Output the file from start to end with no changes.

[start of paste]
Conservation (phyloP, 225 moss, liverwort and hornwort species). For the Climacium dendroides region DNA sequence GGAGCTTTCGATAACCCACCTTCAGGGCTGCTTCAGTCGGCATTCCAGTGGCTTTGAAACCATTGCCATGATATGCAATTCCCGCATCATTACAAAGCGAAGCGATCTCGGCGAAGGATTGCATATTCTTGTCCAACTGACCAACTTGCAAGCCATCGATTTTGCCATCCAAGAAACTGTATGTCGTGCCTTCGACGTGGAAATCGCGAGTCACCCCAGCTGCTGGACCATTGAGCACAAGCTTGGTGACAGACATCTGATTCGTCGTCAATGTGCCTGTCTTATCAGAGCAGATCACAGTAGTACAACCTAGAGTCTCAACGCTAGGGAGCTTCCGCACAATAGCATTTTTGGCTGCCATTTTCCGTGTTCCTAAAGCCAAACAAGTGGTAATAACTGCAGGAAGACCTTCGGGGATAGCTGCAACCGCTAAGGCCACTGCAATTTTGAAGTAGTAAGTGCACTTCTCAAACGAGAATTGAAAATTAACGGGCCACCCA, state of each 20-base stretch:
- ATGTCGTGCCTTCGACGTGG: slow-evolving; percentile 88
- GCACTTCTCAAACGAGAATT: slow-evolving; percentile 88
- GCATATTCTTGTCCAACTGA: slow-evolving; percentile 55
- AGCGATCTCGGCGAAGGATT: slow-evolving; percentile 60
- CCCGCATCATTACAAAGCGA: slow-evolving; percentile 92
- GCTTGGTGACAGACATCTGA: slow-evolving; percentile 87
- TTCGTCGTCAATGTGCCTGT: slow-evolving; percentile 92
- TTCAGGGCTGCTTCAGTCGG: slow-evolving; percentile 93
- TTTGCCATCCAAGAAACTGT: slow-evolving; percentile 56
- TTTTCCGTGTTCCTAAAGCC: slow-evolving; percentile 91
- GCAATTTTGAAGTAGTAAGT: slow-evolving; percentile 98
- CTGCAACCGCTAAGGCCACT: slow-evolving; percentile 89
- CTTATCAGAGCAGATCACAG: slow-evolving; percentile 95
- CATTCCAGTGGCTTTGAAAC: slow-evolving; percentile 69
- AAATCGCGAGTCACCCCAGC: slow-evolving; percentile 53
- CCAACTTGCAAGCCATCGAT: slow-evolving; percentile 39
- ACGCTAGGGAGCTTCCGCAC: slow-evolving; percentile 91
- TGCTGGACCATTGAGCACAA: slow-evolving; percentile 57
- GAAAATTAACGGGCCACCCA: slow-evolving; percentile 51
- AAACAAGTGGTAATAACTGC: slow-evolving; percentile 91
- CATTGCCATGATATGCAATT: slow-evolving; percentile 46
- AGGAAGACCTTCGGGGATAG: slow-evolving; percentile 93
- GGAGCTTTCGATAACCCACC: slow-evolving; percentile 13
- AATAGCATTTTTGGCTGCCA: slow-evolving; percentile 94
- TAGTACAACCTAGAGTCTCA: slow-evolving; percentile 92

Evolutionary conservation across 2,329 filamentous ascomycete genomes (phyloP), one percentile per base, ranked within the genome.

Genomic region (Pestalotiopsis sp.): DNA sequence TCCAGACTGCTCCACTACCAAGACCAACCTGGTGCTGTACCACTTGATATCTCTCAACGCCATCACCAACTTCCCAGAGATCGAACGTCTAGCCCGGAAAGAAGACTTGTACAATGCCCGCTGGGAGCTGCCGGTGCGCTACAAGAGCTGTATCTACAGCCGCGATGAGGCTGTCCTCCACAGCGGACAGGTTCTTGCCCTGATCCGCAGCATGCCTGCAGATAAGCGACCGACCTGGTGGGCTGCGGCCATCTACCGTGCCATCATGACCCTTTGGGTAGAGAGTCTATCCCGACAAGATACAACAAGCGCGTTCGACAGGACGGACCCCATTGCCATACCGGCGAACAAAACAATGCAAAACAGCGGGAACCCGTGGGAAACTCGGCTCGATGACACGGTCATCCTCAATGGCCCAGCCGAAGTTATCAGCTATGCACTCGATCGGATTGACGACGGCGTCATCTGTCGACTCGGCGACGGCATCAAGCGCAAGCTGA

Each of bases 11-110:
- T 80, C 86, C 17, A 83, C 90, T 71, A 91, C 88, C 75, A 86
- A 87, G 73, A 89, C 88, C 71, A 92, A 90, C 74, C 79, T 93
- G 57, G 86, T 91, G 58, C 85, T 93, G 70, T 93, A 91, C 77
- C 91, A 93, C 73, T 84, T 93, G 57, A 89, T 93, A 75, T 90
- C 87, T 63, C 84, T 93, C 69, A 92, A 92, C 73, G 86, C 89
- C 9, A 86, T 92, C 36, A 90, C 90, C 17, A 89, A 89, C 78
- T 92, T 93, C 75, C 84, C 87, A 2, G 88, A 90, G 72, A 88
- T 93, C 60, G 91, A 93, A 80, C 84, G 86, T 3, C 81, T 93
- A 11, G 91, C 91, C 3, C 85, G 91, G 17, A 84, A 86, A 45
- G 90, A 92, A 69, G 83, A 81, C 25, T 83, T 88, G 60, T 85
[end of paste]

Conservation (phyloP, 225 moss, liverwort and hornwort species). For the Climacium dendroides region DNA sequence GGAGCTTTCGATAACCCACCTTCAGGGCTGCTTCAGTCGGCATTCCAGTGGCTTTGAAACCATTGCCATGATATGCAATTCCCGCATCATTACAAAGCGAAGCGATCTCGGCGAAGGATTGCATATTCTTGTCCAACTGACCAACTTGCAAGCCATCGATTTTGCCATCCAAGAAACTGTATGTCGTGCCTTCGACGTGGAAATCGCGAGTCACCCCAGCTGCTGGACCATTGAGCACAAGCTTGGTGACAGACATCTGATTCGTCGTCAATGTGCCTGTCTTATCAGAGCAGATCACAGTAGTACAACCTAGAGTCTCAACGCTAGGGAGCTTCCGCACAATAGCATTTTTGGCTGCCATTTTCCGTGTTCCTAAAGCCAAACAAGTGGTAATAACTGCAGGAAGACCTTCGGGGATAGCTGCAACCGCTAAGGCCACTGCAATTTTGAAGTAGTAAGTGCACTTCTCAAACGAGAATTGAAAATTAACGGGCCACCCA, state of each 20-base stretch:
- ATGTCGTGCCTTCGACGTGG: slow-evolving; percentile 88
- GCACTTCTCAAACGAGAATT: slow-evolving; percentile 88
- GCATATTCTTGTCCAACTGA: slow-evolving; percentile 55
- AGCGATCTCGGCGAAGGATT: slow-evolving; percentile 60
- CCCGCATCATTACAAAGCGA: slow-evolving; percentile 92
- GCTTGGTGACAGACATCTGA: slow-evolving; percentile 87
- TTCGTCGTCAATGTGCCTGT: slow-evolving; percentile 92
- TTCAGGGCTGCTTCAGTCGG: slow-evolving; percentile 93
- TTTGCCATCCAAGAAACTGT: slow-evolving; percentile 56
- TTTTCCGTGTTCCTAAAGCC: slow-evolving; percentile 91
- GCAATTTTGAAGTAGTAAGT: slow-evolving; percentile 98
- CTGCAACCGCTAAGGCCACT: slow-evolving; percentile 89
- CTTATCAGAGCAGATCACAG: slow-evolving; percentile 95
- CATTCCAGTGGCTTTGAAAC: slow-evolving; percentile 69
- AAATCGCGAGTCACCCCAGC: slow-evolving; percentile 53
- CCAACTTGCAAGCCATCGAT: slow-evolving; percentile 39
- ACGCTAGGGAGCTTCCGCAC: slow-evolving; percentile 91
- TGCTGGACCATTGAGCACAA: slow-evolving; percentile 57
- GAAAATTAACGGGCCACCCA: slow-evolving; percentile 51
- AAACAAGTGGTAATAACTGC: slow-evolving; percentile 91
- CATTGCCATGATATGCAATT: slow-evolving; percentile 46
- AGGAAGACCTTCGGGGATAG: slow-evolving; percentile 93
- GGAGCTTTCGATAACCCACC: slow-evolving; percentile 13
- AATAGCATTTTTGGCTGCCA: slow-evolving; percentile 94
- TAGTACAACCTAGAGTCTCA: slow-evolving; percentile 92

Evolutionary conservation across 2,329 filamentous ascomycete genomes (phyloP), one percentile per base, ranked within the genome.

Genomic region (Pestalotiopsis sp.): DNA sequence TCCAGACTGCTCCACTACCAAGACCAACCTGGTGCTGTACCACTTGATATCTCTCAACGCCATCACCAACTTCCCAGAGATCGAACGTCTAGCCCGGAAAGAAGACTTGTACAATGCCCGCTGGGAGCTGCCGGTGCGCTACAAGAGCTGTATCTACAGCCGCGATGAGGCTGTCCTCCACAGCGGACAGGTTCTTGCCCTGATCCGCAGCATGCCTGCAGATAAGCGACCGACCTGGTGGGCTGCGGCCATCTACCGTGCCATCATGACCCTTTGGGTAGAGAGTCTATCCCGACAAGATACAACAAGCGCGTTCGACAGGACGGACCCCATTGCCATACCGGCGAACAAAACAATGCAAAACAGCGGGAACCCGTGGGAAACTCGGCTCGATGACACGGTCATCCTCAATGGCCCAGCCGAAGTTATCAGCTATGCACTCGATCGGATTGACGACGGCGTCATCTGTCGACTCGGCGACGGCATCAAGCGCAAGCTGA

Each of bases 11-110:
- T 80, C 86, C 17, A 83, C 90, T 71, A 91, C 88, C 75, A 86
- A 87, G 73, A 89, C 88, C 71, A 92, A 90, C 74, C 79, T 93
- G 57, G 86, T 91, G 58, C 85, T 93, G 70, T 93, A 91, C 77
- C 91, A 93, C 73, T 84, T 93, G 57, A 89, T 93, A 75, T 90
- C 87, T 63, C 84, T 93, C 69, A 92, A 92, C 73, G 86, C 89
- C 9, A 86, T 92, C 36, A 90, C 90, C 17, A 89, A 89, C 78
- T 92, T 93, C 75, C 84, C 87, A 2, G 88, A 90, G 72, A 88
- T 93, C 60, G 91, A 93, A 80, C 84, G 86, T 3, C 81, T 93
- A 11, G 91, C 91, C 3, C 85, G 91, G 17, A 84, A 86, A 45
- G 90, A 92, A 69, G 83, A 81, C 25, T 83, T 88, G 60, T 85